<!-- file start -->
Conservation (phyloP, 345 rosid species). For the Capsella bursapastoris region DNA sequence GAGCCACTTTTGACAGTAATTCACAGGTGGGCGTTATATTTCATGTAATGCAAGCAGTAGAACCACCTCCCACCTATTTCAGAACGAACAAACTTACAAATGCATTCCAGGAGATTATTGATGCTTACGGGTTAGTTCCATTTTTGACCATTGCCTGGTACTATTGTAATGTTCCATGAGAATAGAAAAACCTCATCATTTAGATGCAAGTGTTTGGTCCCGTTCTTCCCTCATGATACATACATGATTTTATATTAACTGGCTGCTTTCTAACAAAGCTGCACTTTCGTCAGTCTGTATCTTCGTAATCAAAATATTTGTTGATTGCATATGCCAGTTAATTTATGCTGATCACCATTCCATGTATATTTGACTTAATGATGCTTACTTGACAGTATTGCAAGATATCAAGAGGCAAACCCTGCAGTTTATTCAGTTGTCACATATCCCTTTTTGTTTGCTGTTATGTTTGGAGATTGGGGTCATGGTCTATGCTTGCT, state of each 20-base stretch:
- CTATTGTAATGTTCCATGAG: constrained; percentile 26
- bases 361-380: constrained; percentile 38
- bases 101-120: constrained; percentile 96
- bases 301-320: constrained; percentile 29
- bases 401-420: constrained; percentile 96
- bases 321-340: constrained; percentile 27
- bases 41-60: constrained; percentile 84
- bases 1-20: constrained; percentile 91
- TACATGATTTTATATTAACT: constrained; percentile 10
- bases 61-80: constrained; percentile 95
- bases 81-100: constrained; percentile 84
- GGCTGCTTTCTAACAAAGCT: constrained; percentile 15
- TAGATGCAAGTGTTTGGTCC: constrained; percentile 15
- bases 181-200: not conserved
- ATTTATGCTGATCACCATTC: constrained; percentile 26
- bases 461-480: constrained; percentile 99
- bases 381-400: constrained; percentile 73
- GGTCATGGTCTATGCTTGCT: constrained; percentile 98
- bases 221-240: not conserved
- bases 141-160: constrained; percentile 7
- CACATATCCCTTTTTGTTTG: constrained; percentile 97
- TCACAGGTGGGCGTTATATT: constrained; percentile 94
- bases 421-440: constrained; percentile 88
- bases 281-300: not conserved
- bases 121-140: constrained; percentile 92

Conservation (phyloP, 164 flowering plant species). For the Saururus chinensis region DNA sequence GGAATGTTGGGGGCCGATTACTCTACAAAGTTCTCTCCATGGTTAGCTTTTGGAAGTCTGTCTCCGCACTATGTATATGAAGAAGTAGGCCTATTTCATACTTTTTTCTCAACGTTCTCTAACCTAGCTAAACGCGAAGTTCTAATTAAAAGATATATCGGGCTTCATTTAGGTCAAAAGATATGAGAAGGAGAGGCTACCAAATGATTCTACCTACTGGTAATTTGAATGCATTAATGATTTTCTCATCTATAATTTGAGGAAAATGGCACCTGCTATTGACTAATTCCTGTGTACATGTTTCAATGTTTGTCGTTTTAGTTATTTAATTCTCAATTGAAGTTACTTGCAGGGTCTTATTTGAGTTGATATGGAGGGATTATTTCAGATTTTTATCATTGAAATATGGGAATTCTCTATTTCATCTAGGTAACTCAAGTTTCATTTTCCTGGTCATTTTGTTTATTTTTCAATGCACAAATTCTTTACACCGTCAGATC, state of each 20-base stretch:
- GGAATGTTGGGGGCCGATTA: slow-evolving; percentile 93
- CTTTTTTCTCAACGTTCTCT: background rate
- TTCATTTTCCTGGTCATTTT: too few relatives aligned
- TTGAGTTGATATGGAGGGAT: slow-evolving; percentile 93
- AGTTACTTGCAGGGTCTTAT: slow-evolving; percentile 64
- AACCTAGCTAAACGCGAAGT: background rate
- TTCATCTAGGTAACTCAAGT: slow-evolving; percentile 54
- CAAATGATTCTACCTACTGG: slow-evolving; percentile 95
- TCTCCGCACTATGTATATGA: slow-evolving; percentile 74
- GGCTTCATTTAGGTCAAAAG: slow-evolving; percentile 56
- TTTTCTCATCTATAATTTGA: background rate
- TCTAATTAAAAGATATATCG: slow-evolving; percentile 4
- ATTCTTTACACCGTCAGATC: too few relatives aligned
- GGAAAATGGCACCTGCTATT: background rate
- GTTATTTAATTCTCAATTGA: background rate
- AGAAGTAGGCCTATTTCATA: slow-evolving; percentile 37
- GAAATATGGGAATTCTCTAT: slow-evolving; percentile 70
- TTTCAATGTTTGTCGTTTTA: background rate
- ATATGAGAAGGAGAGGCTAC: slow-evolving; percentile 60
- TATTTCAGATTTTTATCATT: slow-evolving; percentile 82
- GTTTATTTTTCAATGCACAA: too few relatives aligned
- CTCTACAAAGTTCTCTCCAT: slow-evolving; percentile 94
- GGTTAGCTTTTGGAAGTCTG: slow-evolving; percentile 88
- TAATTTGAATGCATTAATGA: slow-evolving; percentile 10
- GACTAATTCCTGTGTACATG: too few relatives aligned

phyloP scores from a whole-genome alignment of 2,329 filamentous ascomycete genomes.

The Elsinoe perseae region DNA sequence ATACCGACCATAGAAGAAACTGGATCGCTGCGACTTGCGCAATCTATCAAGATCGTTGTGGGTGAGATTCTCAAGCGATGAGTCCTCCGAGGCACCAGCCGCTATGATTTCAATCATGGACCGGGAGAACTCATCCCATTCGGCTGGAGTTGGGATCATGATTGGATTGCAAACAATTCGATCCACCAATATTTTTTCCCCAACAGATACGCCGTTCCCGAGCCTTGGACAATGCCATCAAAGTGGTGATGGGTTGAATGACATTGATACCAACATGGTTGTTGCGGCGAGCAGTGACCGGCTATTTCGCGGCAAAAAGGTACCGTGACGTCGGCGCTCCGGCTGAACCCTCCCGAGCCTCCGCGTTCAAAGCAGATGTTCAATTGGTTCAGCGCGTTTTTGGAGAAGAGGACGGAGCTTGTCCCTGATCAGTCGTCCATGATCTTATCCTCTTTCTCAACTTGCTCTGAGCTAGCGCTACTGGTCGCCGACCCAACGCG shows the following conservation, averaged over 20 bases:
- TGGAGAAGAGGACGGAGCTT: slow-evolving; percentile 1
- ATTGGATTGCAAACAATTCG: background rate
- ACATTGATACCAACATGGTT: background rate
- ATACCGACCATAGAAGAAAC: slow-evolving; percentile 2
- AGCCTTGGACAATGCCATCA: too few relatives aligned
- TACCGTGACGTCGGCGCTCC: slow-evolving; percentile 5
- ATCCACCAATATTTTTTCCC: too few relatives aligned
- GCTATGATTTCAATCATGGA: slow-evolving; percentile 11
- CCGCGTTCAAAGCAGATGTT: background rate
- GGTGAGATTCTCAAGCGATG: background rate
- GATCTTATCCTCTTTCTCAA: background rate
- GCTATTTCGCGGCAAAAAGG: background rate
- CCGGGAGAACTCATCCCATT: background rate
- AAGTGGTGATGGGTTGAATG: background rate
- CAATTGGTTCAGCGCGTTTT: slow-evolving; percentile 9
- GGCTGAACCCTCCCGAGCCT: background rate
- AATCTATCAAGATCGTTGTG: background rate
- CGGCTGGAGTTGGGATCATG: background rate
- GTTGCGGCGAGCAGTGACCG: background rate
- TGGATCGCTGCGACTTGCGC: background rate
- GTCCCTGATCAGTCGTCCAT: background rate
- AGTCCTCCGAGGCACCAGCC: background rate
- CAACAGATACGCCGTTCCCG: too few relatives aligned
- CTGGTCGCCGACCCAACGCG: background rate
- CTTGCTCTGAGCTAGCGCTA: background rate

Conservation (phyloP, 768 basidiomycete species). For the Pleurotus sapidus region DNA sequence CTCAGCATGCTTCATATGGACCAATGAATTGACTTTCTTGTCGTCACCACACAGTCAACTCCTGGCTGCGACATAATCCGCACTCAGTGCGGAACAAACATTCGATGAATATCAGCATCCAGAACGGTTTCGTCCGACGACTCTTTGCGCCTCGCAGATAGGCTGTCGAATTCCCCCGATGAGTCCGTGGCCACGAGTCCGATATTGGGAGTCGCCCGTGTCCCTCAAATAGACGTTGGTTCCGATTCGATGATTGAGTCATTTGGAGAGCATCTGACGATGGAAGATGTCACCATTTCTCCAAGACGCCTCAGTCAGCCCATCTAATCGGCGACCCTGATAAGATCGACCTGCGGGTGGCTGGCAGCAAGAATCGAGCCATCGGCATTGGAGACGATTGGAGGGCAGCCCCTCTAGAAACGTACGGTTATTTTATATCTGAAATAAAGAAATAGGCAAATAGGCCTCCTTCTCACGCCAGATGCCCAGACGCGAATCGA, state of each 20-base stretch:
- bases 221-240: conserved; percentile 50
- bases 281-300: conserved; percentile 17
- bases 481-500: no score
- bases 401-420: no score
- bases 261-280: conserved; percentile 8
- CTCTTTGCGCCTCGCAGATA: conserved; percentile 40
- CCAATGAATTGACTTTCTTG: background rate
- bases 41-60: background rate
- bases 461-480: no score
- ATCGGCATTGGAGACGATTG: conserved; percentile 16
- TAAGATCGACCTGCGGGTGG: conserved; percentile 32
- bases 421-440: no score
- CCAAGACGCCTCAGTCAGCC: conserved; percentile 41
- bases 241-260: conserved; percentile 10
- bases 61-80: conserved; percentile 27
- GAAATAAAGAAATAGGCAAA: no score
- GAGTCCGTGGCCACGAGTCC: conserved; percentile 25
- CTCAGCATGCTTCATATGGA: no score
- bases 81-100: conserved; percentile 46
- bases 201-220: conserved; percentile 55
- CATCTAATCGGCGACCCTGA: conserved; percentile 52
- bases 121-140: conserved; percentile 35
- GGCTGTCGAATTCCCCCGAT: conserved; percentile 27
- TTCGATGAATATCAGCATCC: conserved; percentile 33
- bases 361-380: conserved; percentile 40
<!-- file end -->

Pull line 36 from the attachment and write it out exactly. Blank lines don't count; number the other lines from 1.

- TCTCCGCACTATGTATATGA: slow-evolving; percentile 74